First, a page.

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Suppose we have an infinite-dimensional real vector $y=(y_1,...)$. Suppose we have an infinite-dimensional real matrix $C=(c_{ij})$, $i,j\in\mathbb{N}$. Let $C^k$ be a submatrix of $C$, $C^k=(c_{ij})_{i,j=1,k}$ and $y_k$ a subvector of $y$, $y^k=(y_1,...,y_k)$. Define

$$\theta^k=C_k^{-1}y^k$$

My question (which probably is too general) is what conditions should $C$ and $y$ satisfy so that pointwise limits

$$\lim_{k\to\infty}\theta^k_i$$

exist? I got a feeling that this could be easily solved by applying theory of linear operators, but I cannot figure out how to reformulate the problem.

To make this question less general we can assume that $y\in\ell_2$ and $C_k$ is symmetric positive-definite matrix for each $k$.

This question is related to this one I've asked on mathoverflow.

Update @fedja below produces a possible sketch of a proof. It requires though that $\|C_k^{-1}\|$ is bounded sequence (take the matrix norm $\|\|_2$). If we suppose that $C$ is a linear operator in $\ell_2$, does the property that each submatrix $C_k$ is positive-definite ensures that the sequence $\|C_k^{-1}\|$ is bounded?

This question can be further rephrased the following way. For symmetric positive-definite matrix $A$ denote its minimal and maximal eigen values by $\lambda_{\min}$ and $\lambda_{\max}$. Then $\|A\|_2=\lambda_{\max}$ and $\|A^{-1}\|_2=\lambda_{\min}^{-1}$. With this in mind the previous question is identical whether $\lambda_{min}(C_k)$ is bounded away from zero.

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Note that not only does the number of equations go to infinity, you also change already existing equations themselves in the process (by adding more variables). –  Greg Graviton Jul 4 '11 at 7:11
    
I am not sure, if this will help you in any way, but Theorem 3.18 in the book [Hanson Yakovlev] Operator Theory for Electromagnetics is about something similar, but it deals with convergence in $\ell_2$, not pointwise convergence. books.google.com/… –  Martin Sleziak Jul 7 '11 at 6:38
    
@mpiktas: I suppose my answer was not exactly what you were hoping for, as you offered a bounty after my answer was there. (I myself wrote that it is closer to a comment than to an answer.) That's why I decided to add a new bounty - perhaps this will attract someones attention and you'll get a better answer. –  Martin Sleziak Jul 19 '11 at 7:57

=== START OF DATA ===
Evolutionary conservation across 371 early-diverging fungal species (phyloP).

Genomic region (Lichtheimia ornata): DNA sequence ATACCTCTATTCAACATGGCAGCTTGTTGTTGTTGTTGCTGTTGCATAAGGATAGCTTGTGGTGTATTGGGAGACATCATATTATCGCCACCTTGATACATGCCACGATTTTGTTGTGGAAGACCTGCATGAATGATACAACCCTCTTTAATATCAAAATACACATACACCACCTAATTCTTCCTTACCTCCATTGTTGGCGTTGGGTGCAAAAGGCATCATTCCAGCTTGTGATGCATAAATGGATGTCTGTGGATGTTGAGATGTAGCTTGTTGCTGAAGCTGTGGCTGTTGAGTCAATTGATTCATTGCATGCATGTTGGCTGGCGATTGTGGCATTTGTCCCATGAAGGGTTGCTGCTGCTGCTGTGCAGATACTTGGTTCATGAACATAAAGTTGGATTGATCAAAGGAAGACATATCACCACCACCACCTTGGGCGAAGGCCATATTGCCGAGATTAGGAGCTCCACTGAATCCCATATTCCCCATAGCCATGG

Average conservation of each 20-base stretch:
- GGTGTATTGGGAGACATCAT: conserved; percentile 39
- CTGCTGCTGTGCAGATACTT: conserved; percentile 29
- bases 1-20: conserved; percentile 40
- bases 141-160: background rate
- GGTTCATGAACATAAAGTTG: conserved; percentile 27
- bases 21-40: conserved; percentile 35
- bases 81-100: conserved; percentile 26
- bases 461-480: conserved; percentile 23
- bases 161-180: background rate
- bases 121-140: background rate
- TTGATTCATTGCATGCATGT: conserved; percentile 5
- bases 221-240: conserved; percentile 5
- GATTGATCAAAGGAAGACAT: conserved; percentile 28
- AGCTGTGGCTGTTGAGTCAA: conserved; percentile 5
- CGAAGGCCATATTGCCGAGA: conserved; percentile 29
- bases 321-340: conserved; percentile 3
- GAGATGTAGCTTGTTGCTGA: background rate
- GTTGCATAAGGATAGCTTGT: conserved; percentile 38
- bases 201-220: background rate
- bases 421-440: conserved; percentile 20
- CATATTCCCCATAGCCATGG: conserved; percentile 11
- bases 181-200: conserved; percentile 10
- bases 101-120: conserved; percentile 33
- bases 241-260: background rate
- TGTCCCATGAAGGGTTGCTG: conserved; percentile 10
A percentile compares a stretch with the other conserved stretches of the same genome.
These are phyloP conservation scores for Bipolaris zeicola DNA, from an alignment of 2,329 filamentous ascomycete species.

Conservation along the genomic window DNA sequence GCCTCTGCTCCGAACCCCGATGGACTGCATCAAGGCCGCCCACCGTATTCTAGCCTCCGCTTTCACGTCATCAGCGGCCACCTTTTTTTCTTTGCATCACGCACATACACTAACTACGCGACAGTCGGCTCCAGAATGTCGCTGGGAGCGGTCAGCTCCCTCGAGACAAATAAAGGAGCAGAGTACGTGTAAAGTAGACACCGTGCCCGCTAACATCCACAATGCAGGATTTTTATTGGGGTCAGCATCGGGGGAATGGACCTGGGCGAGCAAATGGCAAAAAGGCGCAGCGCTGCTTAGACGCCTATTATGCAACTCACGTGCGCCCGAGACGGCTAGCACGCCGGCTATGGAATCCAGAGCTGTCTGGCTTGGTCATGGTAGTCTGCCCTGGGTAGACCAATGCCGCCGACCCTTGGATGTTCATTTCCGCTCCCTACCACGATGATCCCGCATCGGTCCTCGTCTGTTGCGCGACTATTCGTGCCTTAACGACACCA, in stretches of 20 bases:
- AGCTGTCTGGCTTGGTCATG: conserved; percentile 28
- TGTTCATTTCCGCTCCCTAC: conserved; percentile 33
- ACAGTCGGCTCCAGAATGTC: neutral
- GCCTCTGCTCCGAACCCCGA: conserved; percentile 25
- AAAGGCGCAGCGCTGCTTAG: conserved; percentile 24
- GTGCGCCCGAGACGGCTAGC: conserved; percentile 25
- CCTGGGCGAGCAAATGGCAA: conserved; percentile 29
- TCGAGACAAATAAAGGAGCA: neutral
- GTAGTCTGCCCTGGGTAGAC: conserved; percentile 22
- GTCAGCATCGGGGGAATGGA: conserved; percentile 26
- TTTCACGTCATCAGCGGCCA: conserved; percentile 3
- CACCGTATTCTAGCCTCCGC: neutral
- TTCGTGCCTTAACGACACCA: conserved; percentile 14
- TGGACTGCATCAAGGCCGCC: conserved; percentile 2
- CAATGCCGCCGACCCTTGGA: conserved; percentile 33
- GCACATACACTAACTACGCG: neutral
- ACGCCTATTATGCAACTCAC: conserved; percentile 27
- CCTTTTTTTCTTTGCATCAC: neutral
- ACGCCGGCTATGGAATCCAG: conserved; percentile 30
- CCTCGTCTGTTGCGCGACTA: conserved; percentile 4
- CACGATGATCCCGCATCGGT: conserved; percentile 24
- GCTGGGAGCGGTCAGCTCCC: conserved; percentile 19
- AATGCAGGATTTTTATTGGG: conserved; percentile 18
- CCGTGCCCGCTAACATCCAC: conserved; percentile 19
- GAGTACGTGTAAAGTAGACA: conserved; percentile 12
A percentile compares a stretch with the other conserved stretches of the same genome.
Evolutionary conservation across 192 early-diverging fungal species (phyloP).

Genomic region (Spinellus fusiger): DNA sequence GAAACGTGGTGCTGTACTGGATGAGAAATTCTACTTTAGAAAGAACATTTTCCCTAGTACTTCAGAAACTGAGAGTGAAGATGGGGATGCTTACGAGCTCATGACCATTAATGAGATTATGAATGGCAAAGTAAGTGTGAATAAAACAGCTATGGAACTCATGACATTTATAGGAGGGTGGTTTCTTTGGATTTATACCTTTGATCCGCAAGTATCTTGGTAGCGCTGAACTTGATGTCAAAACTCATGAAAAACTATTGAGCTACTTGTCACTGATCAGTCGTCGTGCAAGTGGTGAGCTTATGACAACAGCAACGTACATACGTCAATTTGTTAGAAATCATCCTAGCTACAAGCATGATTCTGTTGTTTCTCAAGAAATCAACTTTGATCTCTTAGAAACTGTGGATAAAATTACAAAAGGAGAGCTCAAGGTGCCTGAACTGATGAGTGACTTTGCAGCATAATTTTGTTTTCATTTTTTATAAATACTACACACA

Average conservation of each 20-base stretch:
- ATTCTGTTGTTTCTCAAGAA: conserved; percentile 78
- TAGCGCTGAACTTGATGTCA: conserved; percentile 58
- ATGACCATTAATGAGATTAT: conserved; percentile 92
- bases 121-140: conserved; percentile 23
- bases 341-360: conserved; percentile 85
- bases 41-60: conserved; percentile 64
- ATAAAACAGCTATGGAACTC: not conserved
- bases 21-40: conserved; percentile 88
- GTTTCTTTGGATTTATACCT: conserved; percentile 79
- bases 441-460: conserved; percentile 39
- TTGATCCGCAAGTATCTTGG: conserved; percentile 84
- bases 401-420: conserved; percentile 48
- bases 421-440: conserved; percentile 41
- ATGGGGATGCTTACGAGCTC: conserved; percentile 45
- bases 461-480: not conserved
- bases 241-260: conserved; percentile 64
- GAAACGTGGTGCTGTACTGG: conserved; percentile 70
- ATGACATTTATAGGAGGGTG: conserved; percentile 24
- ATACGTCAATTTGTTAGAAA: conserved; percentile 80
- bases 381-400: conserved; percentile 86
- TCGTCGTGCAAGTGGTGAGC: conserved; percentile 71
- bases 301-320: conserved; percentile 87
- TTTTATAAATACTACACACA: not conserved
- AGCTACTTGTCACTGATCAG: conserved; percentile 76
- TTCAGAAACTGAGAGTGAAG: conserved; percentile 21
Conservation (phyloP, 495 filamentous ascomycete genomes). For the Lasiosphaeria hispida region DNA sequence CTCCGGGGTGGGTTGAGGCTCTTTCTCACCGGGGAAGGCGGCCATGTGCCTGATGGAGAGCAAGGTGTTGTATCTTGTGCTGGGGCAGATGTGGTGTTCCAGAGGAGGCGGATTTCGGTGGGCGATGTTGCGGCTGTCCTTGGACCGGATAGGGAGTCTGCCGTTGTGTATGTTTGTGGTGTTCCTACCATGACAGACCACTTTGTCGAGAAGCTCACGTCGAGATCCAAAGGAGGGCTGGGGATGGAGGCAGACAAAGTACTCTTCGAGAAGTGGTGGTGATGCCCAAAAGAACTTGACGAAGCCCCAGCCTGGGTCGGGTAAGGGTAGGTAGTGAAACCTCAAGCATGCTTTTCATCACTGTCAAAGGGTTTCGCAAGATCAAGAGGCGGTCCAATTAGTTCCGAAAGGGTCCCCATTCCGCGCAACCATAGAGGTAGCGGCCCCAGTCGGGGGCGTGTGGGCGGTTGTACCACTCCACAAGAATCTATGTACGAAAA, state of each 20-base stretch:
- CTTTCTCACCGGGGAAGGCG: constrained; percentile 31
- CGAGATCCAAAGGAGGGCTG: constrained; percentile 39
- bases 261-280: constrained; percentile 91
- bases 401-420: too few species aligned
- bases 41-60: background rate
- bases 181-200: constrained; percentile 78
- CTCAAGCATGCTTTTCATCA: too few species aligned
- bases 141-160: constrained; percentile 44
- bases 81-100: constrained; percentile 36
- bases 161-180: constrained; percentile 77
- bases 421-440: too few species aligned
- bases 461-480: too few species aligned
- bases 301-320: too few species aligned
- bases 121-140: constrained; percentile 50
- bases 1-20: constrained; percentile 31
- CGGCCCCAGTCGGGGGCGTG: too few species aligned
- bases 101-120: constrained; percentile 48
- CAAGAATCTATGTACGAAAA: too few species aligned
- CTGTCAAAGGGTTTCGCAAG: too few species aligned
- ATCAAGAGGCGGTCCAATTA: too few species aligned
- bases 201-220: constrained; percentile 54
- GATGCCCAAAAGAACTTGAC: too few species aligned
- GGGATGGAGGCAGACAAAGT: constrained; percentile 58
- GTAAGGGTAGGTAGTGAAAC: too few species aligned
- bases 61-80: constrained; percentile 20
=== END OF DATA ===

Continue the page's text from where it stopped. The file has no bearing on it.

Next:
@Martin, thanks. Your answer gave useful additional information, so I gave the bounty to you in order not to waste it. Thanks again for your help! –  mpiktas Jul 19 '11 at 8:01
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There is quite a lot of literature devoted to the question how and to what extent a bounded operator $C$ on a Banach or Hilbert space inherits properties of an approximating sequence $(C_n)_n$ of operators with finite-dimensional range. One can study questions like yours in the abstract framework of Banach- and $C^*$-algebras, see for instance Hagen, Roch, Silbermann $C^*$-algebras and numerical analysis. –  lvb Jul 19 '11 at 10:32
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2 Answers 2

I'm not sure what exactly you are looking for but if $\|C\|<+\infty$, $\sup_k \|C_k^{-1}\|<+\infty$, and $y\in\ell^2\cap C\ell^2$, then the convergence holds and, moreover, $\theta_k$ converge to the (unique) solution $\theta$ of $C\theta=y$ in $\ell^2$. The reason is very simple. If $P_k$ is the orthogonal projection to the first $k$ coordinates, then $C_k$ is the non-trivial part of $P_kCP_k$ so if $\theta_k$ is extended by zeroes, we have $P_kCP_k\theta_k=P_ky$. On the other hand, $|P_kCP_k\theta-P_ky|\le \|C\|\cdot|P_k\theta-\theta|$. Thus, $|\theta_k-P_k\theta|\le\|C_k^{-1}\|\cdot\|C\|\cdot |P_k\theta-\theta_k|\to 0$ as $k\to\infty$.

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The last term in inequality should be $P_k\theta-\theta$. Good idea, I've already upvoted it. But upon the closer inspection I have a problem with the term $\|C_k^{-1}\|$. Since it depends on $k$ it should be proved that it is bounded. –  mpiktas Jul 19 '11 at 8:23
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This is closer to a comment than an answer, but it would be too long for a comment. Basically a few thougths that might or might not help. (Just a things this reminded me of, not necessarily helpfull for your problem.)

Let us rewrite your equation as $y^k=C_k\theta^k$. If I consider $y^k$ and $\theta^k$ as infinite sequences (I add zeroes), then I have

$$z^k=C\theta^k,$$

where the vector $z^k$ has the same values as $y^k$ on the first $k$ coordinates.

If we additionaly assume that $y^k\to y$ (which implies $z^k\to y$) and $\theta^k\to\theta$ pointwise and that the operator corresponding to $C$ is in some sense continuous, then we get

$$y=C\theta.$$

Hence a necessary condition is that $y$ is in the range of $C$.

My guess is that this condition should be sufficient for the continuity of $C$:

$$\|C\| = \sup_n \sum_k |c_{nk}| < \infty$$


I am not sure that this really helps but the last equation $$y=C\theta$$ is related to summability theory. In fact, matrix methods studied in summability theory are defined in the way that you transform a sequence using a given matrix and then take a limit.

For overview of some known results you can consult e.g. Boos: Classical and modern methods in summability, you can find also some notes here: http://thales.doa.fmph.uniba.sk/sleziak/texty/rozne/trf/boos/

From a functional analytic viewpoint: Morrison's Functional analysis

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More refernces on summability thoery can be found in this answer: math.stackexchange.com/questions/52139/… –  Martin Sleziak Jul 19 '11 at 7:59
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